Introduction by the Series Editors; Rupert Maclean.- Acknowledgements.- Table of Figures.- Table of Tables.- 1. Trans-national Student Mobility: Introducing New Paradigms for Researching International Students_ Exploring Global Student Mobility as an Asian Phenomena_Global Student Mobility: From Development and Donors to Markets and Consumption_ The Rise of Asia, Private Wealth and Student Mobility_ The Global Talent Pool and Mobility_The Global Backlash and Resistance to Global Mobility_ Australia: Skills Shortages, Migration and the Backlash Politics_ International Education a Risky Business: Whose Risk is it anyway?.- 2. Trans-national Education: Big Business around the Globe_ Who is an International Student?_ What Motivates International Students?_ Australia: Aggressive Marketing and Sustained Growth_ The United States: At a Tipping Point post S11_ The United Kingdom: Capitalising on Historic Global Connection_ France and Germany_ Canada and New Zealand_ New Contenders in the International Student Market_ Japan and Russia.- 3. The International Student: Exploring the Invisible Subject of Global Mobility_ Developing a New Theory to Interpret Global Students Mobility_ The Risk Society: Globalisation and Identity_ Implications of the Risk Society for Students_ 4. English and the International Student: Getting Started, Getting on and Being Understood_ English the Global Language of Higher Education?_ Australian English: Local Variation and International Education_ Internationalising Universities in Australia: From "Helping Hand to Commercialisation".- 5. Internationalisation in the Asia Pacific: Education Hubs in Hong Kong, Singapore and Malaysia_ Education Hubs in the Asia Pacific and Student Mobility: Myths or Reality?_ Hong Kong: Non-Local or International Students?_ Hong Kong and "Internationalisation"_ Singapore as an Education Hub: The Global Schoolhouse Concept_ Malaysia: 2020 Vision as an Education Hub_ Developments in the Internationalisation of Malaysian Higher Education_ Asian Education, Hubs, Internationalization and International Students.- 6. East Asia, China and the "Asianisation" of Mobility_ Higher Education in China: Modernisation, Local Growth and Global Mobility.- 7. Experiencing Global Student Mobility in Hong Kong, Singapore and Malaysia_ Hong Kong: Non-locals Experiencing the Local_ Why Hong Kong?_ First Impressions_ Making Friends_ Getting On and Getting Help_ The Future_Singapore: Building the Global Schoolhouse?_ Why Singapore?_ First Impressions_ Making Friends_ Getting On and Getting Help_ Being Prepared_ The Future_ Malaysia: Muslim and Islamic Connections_ Why Malaysia?_ First Impressions_ Making Friends_ Status_ Research_ Getting Help_ Being Prepared_ Living in Malaysia_ The Future_ Key Issues in Global Student Mobility in Hong Kong, Singapore and Malaysia.- 8. International Students, Anxiety and Risk in the Post September 11th Nation State_ The North/South Global Divide and Student Mobility.- 9. The Experience of Australia's International Students: High Risks and Desperately Seeking Associations_ Global Student Mobility: Experience and Impressions.- 10. Between the Flags! From Local Dangers to Global Risks for International Students.- 11. Welcoming Students to Our Town: Engaging Community Based Support_ Local Government Puts the Local into Global for Students_ Welcome to Wollongong: A Case Study of Partnership of Students, Staff, the Academy, the Local Community and the Town.- 12. Integration Students: Towards Global Citizenship. Toward New Perspectives on Global Student Mobility_ Beyond Denial and Ambivalence_ Responding to Complexity and Diversity through Global Partnership_ Rituals and Symbols for Global Optimism.- References.- Index.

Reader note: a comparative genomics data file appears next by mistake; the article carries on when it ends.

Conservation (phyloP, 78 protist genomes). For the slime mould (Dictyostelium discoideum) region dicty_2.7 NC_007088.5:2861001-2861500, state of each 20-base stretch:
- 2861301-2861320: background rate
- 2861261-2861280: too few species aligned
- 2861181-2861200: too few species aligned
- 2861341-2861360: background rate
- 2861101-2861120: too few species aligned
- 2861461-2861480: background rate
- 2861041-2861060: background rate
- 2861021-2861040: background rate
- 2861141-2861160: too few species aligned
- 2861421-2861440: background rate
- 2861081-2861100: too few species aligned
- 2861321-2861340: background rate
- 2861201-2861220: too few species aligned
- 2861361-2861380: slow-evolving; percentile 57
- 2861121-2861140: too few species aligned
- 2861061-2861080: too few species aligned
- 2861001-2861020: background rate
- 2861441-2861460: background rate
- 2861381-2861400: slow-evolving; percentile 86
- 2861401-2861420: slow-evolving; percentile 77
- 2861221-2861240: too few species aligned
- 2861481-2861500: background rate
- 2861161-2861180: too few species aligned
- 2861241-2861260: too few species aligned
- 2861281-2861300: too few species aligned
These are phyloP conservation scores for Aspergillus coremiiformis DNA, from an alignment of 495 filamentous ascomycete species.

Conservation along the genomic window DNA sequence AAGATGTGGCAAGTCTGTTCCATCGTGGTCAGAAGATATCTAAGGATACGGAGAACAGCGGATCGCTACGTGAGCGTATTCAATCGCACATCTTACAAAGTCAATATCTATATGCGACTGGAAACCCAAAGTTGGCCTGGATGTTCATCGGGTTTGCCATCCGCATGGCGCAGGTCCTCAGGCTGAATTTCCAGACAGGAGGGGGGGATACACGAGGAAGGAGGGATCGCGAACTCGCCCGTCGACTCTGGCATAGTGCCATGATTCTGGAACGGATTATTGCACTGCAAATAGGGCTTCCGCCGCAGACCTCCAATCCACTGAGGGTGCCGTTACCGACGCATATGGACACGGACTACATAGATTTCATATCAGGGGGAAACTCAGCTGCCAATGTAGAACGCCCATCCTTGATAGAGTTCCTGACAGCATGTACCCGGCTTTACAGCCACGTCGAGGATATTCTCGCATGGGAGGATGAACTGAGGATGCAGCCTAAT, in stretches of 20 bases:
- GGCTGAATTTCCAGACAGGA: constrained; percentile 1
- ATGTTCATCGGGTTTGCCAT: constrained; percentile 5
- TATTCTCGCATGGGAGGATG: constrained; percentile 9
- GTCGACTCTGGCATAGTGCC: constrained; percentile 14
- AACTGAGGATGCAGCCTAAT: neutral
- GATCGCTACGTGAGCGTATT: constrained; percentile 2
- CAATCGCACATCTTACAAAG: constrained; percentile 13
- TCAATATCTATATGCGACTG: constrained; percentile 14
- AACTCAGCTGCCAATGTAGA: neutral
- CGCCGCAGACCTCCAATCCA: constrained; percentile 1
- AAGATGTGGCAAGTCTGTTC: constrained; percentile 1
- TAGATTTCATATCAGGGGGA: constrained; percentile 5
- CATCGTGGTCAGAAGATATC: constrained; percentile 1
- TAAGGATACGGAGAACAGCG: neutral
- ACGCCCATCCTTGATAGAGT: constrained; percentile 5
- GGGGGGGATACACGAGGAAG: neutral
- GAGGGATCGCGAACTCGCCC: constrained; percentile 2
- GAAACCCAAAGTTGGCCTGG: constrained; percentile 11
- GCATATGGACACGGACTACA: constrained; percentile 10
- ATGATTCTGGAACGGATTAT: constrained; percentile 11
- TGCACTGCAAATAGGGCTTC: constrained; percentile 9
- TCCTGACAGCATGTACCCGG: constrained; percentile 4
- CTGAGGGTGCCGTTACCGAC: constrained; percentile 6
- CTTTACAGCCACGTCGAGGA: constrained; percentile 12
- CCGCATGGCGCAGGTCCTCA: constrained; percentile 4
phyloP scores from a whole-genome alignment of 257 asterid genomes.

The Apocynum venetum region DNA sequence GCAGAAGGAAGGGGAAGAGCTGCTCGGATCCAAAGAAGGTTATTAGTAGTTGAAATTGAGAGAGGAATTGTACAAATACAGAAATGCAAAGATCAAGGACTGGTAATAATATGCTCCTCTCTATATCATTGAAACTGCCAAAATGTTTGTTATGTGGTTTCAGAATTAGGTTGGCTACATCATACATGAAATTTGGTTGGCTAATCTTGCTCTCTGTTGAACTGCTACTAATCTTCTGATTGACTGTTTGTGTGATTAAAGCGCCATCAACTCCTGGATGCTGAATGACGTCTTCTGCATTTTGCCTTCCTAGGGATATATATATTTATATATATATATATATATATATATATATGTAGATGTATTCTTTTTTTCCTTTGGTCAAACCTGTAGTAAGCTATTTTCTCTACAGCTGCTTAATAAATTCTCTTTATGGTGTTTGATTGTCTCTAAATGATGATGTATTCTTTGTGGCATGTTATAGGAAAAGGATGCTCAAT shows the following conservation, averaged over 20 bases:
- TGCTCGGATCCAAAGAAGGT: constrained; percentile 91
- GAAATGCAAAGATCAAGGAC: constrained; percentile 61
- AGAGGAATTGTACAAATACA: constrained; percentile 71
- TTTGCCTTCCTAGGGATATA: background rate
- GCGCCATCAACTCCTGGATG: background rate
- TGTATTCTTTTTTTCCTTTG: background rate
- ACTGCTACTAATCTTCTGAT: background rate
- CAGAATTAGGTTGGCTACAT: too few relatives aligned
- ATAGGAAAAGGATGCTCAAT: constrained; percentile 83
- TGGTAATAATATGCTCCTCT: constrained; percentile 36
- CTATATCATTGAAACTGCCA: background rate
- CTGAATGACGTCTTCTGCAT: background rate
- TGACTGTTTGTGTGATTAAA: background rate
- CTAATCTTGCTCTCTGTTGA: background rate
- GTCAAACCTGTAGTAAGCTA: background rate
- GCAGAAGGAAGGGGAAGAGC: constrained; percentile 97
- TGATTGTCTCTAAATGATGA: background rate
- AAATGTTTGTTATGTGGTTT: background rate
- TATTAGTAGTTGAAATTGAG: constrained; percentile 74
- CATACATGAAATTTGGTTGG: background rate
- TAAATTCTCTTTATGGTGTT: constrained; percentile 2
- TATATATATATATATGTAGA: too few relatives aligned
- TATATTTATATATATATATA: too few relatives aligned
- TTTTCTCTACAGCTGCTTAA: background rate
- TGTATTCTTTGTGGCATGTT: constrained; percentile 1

"International education was once a discreet area that concerned
few institutions and few individuals. Now it is a major industry
that impacts thousands of institutions and millions of students.
Kell and Vogl offer an excellent overview on a topic whose time has
come. This is a text that many will want to read and learn from as
they struggle to figure out a plan for their own institutions. A
good read on an important topic."
Prof. William G. Tierney,
Director, Center for Higher Education Policy Analysis,
University of Southern California, USA "The OECD's Education at a Glance 2011 report has highlighted an interesting trend in so far as international student mobility is concerned. In absolute terms, the largest numbers of international students are from China, India and Korea. Asians account for 52% of all students studying abroad worldwide. This book, International Students in the Asia Pacific: Mobility, Risks and Global Optimism by Peter Kell and Gillian Vogl is an important book which analyses this important trend in the Asia Pacific region. This book makes a very significant contribution to our understanding of the dynamics of international student mobility in the Asia Pacific region, the risk associated with this mobility and its future scenario. Read together, the chapters which are well researched and written provide us with useful theoretical edge, convincing empirical evidence and important policy prescriptions."
Professor Dr. Morshidi Sirat,
Deputy Director General of Higher Education (Public Sector),
Ministry of Higher Education, Malaysia